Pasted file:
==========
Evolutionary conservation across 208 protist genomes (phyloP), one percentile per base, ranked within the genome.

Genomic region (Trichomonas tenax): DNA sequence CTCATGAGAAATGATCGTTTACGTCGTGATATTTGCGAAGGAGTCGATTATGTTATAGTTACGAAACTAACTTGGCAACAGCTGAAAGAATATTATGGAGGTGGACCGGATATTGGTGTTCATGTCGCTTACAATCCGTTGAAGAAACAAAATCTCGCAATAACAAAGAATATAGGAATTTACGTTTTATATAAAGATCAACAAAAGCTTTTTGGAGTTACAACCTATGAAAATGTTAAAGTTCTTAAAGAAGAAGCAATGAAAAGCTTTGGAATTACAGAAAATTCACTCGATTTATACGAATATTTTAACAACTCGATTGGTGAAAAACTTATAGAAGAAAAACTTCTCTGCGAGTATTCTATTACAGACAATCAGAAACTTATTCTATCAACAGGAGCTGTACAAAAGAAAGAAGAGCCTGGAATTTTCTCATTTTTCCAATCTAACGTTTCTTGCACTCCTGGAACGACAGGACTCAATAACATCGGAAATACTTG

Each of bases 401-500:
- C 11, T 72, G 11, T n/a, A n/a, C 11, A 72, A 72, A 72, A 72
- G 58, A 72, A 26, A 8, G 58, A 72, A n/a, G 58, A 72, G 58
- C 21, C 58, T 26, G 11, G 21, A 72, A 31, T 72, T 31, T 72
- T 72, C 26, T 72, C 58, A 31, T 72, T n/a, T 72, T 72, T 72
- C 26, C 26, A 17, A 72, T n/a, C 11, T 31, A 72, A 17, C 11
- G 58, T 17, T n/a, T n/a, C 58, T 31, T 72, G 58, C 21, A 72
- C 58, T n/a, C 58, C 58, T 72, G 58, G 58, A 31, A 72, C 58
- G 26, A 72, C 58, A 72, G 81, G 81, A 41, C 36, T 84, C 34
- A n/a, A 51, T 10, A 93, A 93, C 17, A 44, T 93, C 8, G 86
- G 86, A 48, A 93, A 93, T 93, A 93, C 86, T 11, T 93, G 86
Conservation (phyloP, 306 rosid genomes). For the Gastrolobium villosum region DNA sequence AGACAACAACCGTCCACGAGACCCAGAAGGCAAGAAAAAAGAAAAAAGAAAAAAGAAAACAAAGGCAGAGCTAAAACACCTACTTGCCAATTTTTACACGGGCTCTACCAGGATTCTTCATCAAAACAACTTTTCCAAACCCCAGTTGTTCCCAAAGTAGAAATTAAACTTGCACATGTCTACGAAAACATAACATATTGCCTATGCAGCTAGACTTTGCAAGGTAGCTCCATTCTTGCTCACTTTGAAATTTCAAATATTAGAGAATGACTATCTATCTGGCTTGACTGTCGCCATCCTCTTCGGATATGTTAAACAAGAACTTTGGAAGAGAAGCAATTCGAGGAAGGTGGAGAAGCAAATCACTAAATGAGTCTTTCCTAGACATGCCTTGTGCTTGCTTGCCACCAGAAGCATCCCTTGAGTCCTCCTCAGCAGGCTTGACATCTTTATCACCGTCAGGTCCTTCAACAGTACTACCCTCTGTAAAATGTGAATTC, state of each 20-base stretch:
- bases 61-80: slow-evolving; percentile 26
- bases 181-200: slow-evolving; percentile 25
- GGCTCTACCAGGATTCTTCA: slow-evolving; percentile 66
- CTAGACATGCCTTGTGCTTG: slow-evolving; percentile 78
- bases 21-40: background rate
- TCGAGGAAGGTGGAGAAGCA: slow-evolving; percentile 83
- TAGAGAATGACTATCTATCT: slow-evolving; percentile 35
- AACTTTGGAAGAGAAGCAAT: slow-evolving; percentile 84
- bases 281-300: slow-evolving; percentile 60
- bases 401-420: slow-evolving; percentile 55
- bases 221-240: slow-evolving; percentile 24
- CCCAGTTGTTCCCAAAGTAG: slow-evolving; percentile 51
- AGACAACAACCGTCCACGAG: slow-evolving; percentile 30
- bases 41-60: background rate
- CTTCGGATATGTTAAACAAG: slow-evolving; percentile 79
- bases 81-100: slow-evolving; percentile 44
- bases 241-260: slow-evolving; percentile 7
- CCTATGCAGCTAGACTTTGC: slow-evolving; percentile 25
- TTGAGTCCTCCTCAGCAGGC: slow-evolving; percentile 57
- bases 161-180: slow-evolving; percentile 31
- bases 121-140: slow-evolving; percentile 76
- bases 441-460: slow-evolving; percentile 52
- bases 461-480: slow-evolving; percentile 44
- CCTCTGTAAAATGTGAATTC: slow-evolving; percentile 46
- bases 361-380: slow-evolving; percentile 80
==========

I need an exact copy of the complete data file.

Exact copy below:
Evolutionary conservation across 208 protist genomes (phyloP), one percentile per base, ranked within the genome.

Genomic region (Trichomonas tenax): DNA sequence CTCATGAGAAATGATCGTTTACGTCGTGATATTTGCGAAGGAGTCGATTATGTTATAGTTACGAAACTAACTTGGCAACAGCTGAAAGAATATTATGGAGGTGGACCGGATATTGGTGTTCATGTCGCTTACAATCCGTTGAAGAAACAAAATCTCGCAATAACAAAGAATATAGGAATTTACGTTTTATATAAAGATCAACAAAAGCTTTTTGGAGTTACAACCTATGAAAATGTTAAAGTTCTTAAAGAAGAAGCAATGAAAAGCTTTGGAATTACAGAAAATTCACTCGATTTATACGAATATTTTAACAACTCGATTGGTGAAAAACTTATAGAAGAAAAACTTCTCTGCGAGTATTCTATTACAGACAATCAGAAACTTATTCTATCAACAGGAGCTGTACAAAAGAAAGAAGAGCCTGGAATTTTCTCATTTTTCCAATCTAACGTTTCTTGCACTCCTGGAACGACAGGACTCAATAACATCGGAAATACTTG

Each of bases 401-500:
- C 11, T 72, G 11, T n/a, A n/a, C 11, A 72, A 72, A 72, A 72
- G 58, A 72, A 26, A 8, G 58, A 72, A n/a, G 58, A 72, G 58
- C 21, C 58, T 26, G 11, G 21, A 72, A 31, T 72, T 31, T 72
- T 72, C 26, T 72, C 58, A 31, T 72, T n/a, T 72, T 72, T 72
- C 26, C 26, A 17, A 72, T n/a, C 11, T 31, A 72, A 17, C 11
- G 58, T 17, T n/a, T n/a, C 58, T 31, T 72, G 58, C 21, A 72
- C 58, T n/a, C 58, C 58, T 72, G 58, G 58, A 31, A 72, C 58
- G 26, A 72, C 58, A 72, G 81, G 81, A 41, C 36, T 84, C 34
- A n/a, A 51, T 10, A 93, A 93, C 17, A 44, T 93, C 8, G 86
- G 86, A 48, A 93, A 93, T 93, A 93, C 86, T 11, T 93, G 86
Conservation (phyloP, 306 rosid genomes). For the Gastrolobium villosum region DNA sequence AGACAACAACCGTCCACGAGACCCAGAAGGCAAGAAAAAAGAAAAAAGAAAAAAGAAAACAAAGGCAGAGCTAAAACACCTACTTGCCAATTTTTACACGGGCTCTACCAGGATTCTTCATCAAAACAACTTTTCCAAACCCCAGTTGTTCCCAAAGTAGAAATTAAACTTGCACATGTCTACGAAAACATAACATATTGCCTATGCAGCTAGACTTTGCAAGGTAGCTCCATTCTTGCTCACTTTGAAATTTCAAATATTAGAGAATGACTATCTATCTGGCTTGACTGTCGCCATCCTCTTCGGATATGTTAAACAAGAACTTTGGAAGAGAAGCAATTCGAGGAAGGTGGAGAAGCAAATCACTAAATGAGTCTTTCCTAGACATGCCTTGTGCTTGCTTGCCACCAGAAGCATCCCTTGAGTCCTCCTCAGCAGGCTTGACATCTTTATCACCGTCAGGTCCTTCAACAGTACTACCCTCTGTAAAATGTGAATTC, state of each 20-base stretch:
- bases 61-80: slow-evolving; percentile 26
- bases 181-200: slow-evolving; percentile 25
- GGCTCTACCAGGATTCTTCA: slow-evolving; percentile 66
- CTAGACATGCCTTGTGCTTG: slow-evolving; percentile 78
- bases 21-40: background rate
- TCGAGGAAGGTGGAGAAGCA: slow-evolving; percentile 83
- TAGAGAATGACTATCTATCT: slow-evolving; percentile 35
- AACTTTGGAAGAGAAGCAAT: slow-evolving; percentile 84
- bases 281-300: slow-evolving; percentile 60
- bases 401-420: slow-evolving; percentile 55
- bases 221-240: slow-evolving; percentile 24
- CCCAGTTGTTCCCAAAGTAG: slow-evolving; percentile 51
- AGACAACAACCGTCCACGAG: slow-evolving; percentile 30
- bases 41-60: background rate
- CTTCGGATATGTTAAACAAG: slow-evolving; percentile 79
- bases 81-100: slow-evolving; percentile 44
- bases 241-260: slow-evolving; percentile 7
- CCTATGCAGCTAGACTTTGC: slow-evolving; percentile 25
- TTGAGTCCTCCTCAGCAGGC: slow-evolving; percentile 57
- bases 161-180: slow-evolving; percentile 31
- bases 121-140: slow-evolving; percentile 76
- bases 441-460: slow-evolving; percentile 52
- bases 461-480: slow-evolving; percentile 44
- CCTCTGTAAAATGTGAATTC: slow-evolving; percentile 46
- bases 361-380: slow-evolving; percentile 80